Tag: Julie Christie

Blu Tuesday: Hamlet

Running just over four hours in length, Kenneth Branagh’s 1996 production of “Hamlet” isn’t exactly the kind of film that the casual moviegoer pops in on a rainy day, but is instead tailored almost exclusively to cinephiles and diehard fans of Shakespeare. That’s because unlike previous film adaptations of the famous play, Branagh’s version is the first (and probably the last) to utilize the full text, resulting not only in one of the most ambitious studio movies of the last 15 years, but also the most complete film adaptation to ever be made. It just so happens to be one of the best, too, thanks in part to Branagh’s skillful direction, a treasure trove of fantastic performances (including Derek Jacobi as Claudius and Julie Christie as Gertrude), and gorgeous cinematography that benefits from Branagh’s decision to shoot the movie in 70 mm.

It’s completely coincidental that “Hamlet” was released around the same time as the formative years of my literary studies, but although I was already quite taken with Shakespeare’s play by the time I stumbled onto Branagh’s film, it only further deepened my appreciation for the work. And once you see his version of “Hamlet,” it’s really difficult to accept any other. I’m certainly not alone, either, as many people had been clamoring for the film to be released on DVD for years before Warner Bros. caved in with a belated 10th anniversary special edition. (And on my birthday, no less.)

Thankfully, we didn’t have to wait nearly as long for the Blu-ray, and the fact that it’s being released the week after my birthday makes me believe that, in some cosmic way, I’m somewhat responsible. So if you’ve been counting down the days until you could experience Branagh’s “Hamlet” in high definition, you’re welcome. Unfortunately, while the film looks brilliant in HD, there are no new special features to speak of. Granted, the ones that appeared on the two-disc DVD were already pretty good – the commentary by Branagh and Shakespeare scholar Russell Jackson is entertaining and insightful, and the making-of documentary “To Be on Camera,” although a bit dated, features some nice interviews with the cast – but surely they could have dug up something from the archives. Not that it will matter. Anyone that owns the DVD will want to pick up the Blu-ray strictly for the technical upgrades. And when you’re dealing with a movie with such lush production values, it’s more of a necessity than a luxury.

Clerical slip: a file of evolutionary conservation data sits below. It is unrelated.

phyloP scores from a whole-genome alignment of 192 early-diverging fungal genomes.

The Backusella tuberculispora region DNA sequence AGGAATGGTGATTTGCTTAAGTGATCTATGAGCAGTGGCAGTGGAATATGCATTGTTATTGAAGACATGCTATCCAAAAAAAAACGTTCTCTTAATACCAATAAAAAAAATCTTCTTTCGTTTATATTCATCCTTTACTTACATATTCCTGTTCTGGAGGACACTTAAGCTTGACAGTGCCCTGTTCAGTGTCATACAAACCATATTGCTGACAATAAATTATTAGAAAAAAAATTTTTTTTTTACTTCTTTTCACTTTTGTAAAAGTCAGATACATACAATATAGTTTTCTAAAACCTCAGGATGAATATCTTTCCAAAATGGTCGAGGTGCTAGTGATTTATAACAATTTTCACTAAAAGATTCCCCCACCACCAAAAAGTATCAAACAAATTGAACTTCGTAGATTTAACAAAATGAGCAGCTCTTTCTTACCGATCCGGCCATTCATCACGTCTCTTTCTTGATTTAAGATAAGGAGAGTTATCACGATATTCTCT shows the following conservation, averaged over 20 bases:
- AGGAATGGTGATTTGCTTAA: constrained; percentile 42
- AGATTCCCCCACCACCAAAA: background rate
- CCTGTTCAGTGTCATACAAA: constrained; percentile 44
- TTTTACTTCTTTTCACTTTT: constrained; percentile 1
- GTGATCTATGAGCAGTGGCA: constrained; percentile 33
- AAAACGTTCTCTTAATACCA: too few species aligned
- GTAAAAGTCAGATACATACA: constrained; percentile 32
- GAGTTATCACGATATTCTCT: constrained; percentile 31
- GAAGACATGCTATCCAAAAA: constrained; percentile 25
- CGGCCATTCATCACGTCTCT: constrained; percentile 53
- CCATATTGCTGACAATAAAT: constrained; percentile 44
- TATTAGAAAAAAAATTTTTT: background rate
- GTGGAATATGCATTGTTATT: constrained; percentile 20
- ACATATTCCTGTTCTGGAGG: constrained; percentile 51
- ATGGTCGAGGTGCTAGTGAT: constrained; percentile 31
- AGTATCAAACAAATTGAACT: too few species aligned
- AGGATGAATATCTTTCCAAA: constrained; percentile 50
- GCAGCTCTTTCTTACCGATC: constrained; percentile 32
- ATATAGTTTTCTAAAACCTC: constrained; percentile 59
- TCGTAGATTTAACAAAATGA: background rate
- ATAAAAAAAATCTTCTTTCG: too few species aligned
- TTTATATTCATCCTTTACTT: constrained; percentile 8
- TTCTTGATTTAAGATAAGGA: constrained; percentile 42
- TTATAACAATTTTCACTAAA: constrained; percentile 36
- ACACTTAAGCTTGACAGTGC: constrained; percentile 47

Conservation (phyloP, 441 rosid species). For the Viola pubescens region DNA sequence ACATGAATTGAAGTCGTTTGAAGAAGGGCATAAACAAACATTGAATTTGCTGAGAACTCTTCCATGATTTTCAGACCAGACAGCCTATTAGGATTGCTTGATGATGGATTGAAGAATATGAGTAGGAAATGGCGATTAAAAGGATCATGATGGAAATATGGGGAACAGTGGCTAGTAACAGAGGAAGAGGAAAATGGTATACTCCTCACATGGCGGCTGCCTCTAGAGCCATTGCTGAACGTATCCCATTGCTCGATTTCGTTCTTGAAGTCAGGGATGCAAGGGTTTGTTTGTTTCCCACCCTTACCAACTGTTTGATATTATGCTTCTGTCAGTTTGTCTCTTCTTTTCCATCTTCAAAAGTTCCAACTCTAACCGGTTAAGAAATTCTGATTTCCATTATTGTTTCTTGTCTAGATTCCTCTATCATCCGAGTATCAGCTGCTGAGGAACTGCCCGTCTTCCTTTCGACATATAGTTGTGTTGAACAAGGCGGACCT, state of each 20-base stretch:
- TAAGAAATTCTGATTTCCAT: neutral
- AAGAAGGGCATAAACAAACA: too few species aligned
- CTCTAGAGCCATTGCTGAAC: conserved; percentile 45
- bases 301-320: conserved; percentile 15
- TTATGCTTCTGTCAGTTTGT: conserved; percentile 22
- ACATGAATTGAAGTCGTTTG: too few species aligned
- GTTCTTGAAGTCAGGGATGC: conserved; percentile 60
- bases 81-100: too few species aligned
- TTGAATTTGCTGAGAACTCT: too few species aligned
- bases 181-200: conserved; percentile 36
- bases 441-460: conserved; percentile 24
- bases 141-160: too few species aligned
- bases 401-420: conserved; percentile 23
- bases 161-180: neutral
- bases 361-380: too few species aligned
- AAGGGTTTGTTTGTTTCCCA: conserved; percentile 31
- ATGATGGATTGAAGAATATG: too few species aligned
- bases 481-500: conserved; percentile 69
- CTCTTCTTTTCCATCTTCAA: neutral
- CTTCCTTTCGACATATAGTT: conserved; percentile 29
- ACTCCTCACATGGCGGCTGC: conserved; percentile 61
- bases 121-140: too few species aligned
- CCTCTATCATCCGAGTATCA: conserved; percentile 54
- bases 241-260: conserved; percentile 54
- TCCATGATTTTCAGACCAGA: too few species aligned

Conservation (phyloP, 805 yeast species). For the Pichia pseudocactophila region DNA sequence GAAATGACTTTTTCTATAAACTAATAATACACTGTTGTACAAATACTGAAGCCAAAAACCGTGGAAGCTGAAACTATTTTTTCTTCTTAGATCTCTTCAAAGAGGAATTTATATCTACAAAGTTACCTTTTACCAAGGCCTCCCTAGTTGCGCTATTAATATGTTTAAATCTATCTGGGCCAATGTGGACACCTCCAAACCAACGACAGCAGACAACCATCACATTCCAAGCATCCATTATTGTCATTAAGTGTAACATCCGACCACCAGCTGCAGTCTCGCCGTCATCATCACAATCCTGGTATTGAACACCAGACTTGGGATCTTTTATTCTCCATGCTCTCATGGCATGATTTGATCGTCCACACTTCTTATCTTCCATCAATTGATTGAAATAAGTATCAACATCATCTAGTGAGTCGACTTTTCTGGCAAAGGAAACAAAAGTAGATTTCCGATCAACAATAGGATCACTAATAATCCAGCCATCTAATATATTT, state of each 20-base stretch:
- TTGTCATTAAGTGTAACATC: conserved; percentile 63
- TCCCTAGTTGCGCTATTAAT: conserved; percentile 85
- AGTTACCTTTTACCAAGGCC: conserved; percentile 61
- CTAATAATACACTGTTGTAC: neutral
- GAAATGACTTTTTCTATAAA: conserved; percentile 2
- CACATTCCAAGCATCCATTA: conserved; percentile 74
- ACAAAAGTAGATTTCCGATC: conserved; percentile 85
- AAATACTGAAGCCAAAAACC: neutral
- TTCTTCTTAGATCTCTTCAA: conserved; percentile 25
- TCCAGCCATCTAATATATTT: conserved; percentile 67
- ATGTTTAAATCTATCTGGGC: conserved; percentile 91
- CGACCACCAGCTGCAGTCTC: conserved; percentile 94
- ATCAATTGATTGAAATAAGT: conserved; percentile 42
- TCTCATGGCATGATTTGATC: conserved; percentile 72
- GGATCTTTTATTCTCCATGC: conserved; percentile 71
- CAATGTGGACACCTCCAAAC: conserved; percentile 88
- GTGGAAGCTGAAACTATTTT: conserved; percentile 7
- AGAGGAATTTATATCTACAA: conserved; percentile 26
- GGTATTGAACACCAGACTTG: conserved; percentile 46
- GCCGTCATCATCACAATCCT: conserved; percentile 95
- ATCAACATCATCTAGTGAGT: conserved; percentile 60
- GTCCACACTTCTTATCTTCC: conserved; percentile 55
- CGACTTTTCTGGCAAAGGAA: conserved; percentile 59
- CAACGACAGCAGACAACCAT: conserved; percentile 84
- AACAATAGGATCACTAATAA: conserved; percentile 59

New York, I Love You

Composed like a mini festival of short films on the subject of love, “New York, I Love You,” the second installment in the city-based anthology series, starts off strong before coming to a screeching halt. A majority of the best segments not only occupy the first half of the film, but they also have the most star power, including one by Jiang Wen starring Hayden Christensen and Andy Garcia as two men vying for the attention of a beautiful girl (Rachel Bilson); Yvan Attal’s playful two-parter (featuring Ethan Hawke, Maggie Q, Chris Cooper and Robin Wright Penn) about flirting with strangers; and perhaps most surprisingly, Brett Ratner’s charming tale of a young kid (Anton Yelchin) whose last-minute prom date (Olivia Thirlby) turns out to be more than meets the eye. Mira Nair’s segment about a Jain gem merchant (Ifran Khan) and Chassidic dealer (Natalie Portman) haggling over the price of a diamond (and bonding over religion) is also cute, but it probably would have made for a better full-length feature.

Portman also directs a segment that is easily one of the weaker entries in the anthology, while Shekhar Kapur’s story about a retired opera singer (Julie Christie) just doesn’t fit tonally with the rest of the film. The same can be said about Scarlett Johansson’s contribution, which was deleted from the theatrical cut and appears only as a special feature on the DVD. It’s probably a good thing it was removed, because with the exception of a hilarious final segment starring Eli Wallach and Cloris Leachman as an old married couple making their way to Coney Island for their anniversary, the second half of the film is a bore. It’s also a little strange to see Woody Allen, Martin Scorsese and Spike Lee sitting on the sidelines, because no one knows New York better than these guys. Maybe the producers will be smart enough to recruit them during their next visit to the Big Apple.

Click to buy “New York, I Love You”

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